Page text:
Michael Eric Dyson On Jay-Z Georgetown University Course


By Dionne Buxton

Noted educator and author, Michael Eric Dyson, has taken a new spin on generic education. He is now teaching a class at the prominent Georgetown University, based solely on Jay Z. The course, “Sociology of Hip-Hop: Jay-Z” is a 3 credit course offered this semester.

RapFix caught up with Dr. Dyson at Jigga’s carnival fundraiser for his “Shawn Carter Foundation” in Manhattan on September 29 where he spoke candidly about the importance of the rapper. “Well obviously Jay-Z is one of the greatest entertainers of the world today,” he said. “Not only is he a remarkable rhetorical genius, he’s also a man of deep sympathy and empathy for those who are lost and vulnerable, but especially under-educated youth of all cultures and stripes.”

While some speak negatively about hip-hop’s vulgarity and rawness, Dyson sees no point in going against this phenomenon and clearly supports including rap in the cannon of education. “Speaking out against rap music is useless, and it’s futile. The reality is there’s criticism for everything, but Jay-Z is one of the most remarkable artists of our time of any genre, and as a hip-hop artist he carries the weight of that art form with such splendor and grace and genius,” he said. “I admire the way in which he carries himself and the incredible craft that he displays every time he steps up to the microphone.”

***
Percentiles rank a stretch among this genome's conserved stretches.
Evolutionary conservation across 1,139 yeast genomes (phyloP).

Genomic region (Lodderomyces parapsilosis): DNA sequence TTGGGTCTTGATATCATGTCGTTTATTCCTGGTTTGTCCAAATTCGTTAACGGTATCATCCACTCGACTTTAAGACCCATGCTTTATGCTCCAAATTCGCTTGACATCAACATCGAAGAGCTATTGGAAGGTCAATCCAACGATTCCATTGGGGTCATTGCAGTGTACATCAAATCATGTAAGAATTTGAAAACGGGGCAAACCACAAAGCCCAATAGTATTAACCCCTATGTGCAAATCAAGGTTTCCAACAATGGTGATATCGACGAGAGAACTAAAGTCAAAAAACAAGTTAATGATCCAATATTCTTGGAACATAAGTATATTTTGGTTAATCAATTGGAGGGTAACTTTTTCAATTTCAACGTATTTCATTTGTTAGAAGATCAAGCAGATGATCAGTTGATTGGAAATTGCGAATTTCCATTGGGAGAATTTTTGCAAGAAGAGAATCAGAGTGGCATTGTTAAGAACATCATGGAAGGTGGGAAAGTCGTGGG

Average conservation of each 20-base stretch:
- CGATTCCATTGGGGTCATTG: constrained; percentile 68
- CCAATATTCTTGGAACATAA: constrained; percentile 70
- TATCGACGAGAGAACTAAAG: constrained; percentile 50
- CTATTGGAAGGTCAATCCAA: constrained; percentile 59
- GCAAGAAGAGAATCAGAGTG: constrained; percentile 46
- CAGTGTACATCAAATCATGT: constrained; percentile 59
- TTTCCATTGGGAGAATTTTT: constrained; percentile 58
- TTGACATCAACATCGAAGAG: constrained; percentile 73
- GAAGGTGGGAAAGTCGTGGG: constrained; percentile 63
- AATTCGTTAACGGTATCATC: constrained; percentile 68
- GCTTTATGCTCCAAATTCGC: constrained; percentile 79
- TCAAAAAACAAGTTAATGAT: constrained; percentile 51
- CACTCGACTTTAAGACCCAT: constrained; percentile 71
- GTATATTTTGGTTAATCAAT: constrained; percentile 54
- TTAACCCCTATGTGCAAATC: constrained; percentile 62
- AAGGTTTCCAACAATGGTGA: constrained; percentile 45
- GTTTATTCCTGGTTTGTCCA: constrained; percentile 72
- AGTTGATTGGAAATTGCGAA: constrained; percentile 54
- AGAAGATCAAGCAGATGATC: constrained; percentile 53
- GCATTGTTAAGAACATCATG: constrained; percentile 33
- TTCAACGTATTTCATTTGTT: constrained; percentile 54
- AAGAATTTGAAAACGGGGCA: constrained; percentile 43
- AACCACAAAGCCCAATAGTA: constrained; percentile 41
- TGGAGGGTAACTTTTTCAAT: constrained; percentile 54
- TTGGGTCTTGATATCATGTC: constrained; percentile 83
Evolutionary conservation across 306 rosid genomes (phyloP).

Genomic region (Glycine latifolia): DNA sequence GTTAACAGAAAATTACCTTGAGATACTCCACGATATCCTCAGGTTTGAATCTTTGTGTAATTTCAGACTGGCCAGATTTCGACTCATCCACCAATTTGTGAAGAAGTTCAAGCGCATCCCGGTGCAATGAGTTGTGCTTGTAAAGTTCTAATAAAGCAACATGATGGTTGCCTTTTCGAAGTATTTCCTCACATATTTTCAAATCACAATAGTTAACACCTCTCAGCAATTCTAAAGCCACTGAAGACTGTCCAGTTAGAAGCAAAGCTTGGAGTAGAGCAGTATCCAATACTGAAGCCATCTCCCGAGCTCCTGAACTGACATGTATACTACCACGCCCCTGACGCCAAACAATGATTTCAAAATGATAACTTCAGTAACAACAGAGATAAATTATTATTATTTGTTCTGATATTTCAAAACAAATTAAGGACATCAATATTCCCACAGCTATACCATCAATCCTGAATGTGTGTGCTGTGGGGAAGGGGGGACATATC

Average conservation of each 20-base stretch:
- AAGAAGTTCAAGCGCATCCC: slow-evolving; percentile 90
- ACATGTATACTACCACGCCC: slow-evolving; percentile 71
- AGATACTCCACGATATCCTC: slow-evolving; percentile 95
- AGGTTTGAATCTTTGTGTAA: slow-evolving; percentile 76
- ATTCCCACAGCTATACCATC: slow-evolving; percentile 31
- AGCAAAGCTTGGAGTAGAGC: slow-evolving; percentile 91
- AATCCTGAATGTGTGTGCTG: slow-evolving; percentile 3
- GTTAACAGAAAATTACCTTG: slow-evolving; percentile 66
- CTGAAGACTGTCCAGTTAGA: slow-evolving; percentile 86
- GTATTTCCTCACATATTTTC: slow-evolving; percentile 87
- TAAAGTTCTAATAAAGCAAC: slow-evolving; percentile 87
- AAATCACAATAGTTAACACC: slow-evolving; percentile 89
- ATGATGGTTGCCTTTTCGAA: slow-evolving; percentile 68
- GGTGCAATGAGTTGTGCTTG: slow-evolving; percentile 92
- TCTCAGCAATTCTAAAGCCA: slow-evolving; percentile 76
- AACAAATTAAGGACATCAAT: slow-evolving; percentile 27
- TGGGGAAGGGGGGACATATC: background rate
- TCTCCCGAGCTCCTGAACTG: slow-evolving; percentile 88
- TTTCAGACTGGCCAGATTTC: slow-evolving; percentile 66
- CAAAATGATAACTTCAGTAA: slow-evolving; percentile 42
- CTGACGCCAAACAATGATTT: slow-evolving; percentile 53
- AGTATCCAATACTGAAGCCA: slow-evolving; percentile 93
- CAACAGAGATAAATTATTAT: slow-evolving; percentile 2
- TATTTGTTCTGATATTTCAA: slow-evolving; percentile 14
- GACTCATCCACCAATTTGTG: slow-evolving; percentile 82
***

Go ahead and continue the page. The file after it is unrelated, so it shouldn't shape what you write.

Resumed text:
The course covers Jay-Z’s book “Decoded,” Adam Bradley’s “Book of Rhymes,” Zack O'Malley Greenburg’s “Empire State of Mind,” as well as other articles and films about hip-hop in general. “We look at his incredible body of work, we look at his own understanding of his work, we look at others who reflect upon him, and then we ask the students to engage in critical analysis of Jay-Z himself,” Dyson explained.

Dr. Dyson reiterated that hip-hop is an important subject that people should take seriously and learn about, and the interest level at Georgetown is very high. “Well you know if you have an average size class of 30-40, and then you got 140 students signed up that tells you right there there’s an extraordinary interest,” he said, “I think that’s why it’s important for young people to see that the rhetorical invention of African American culture needs to be taken seriously with one of its greatest artist.”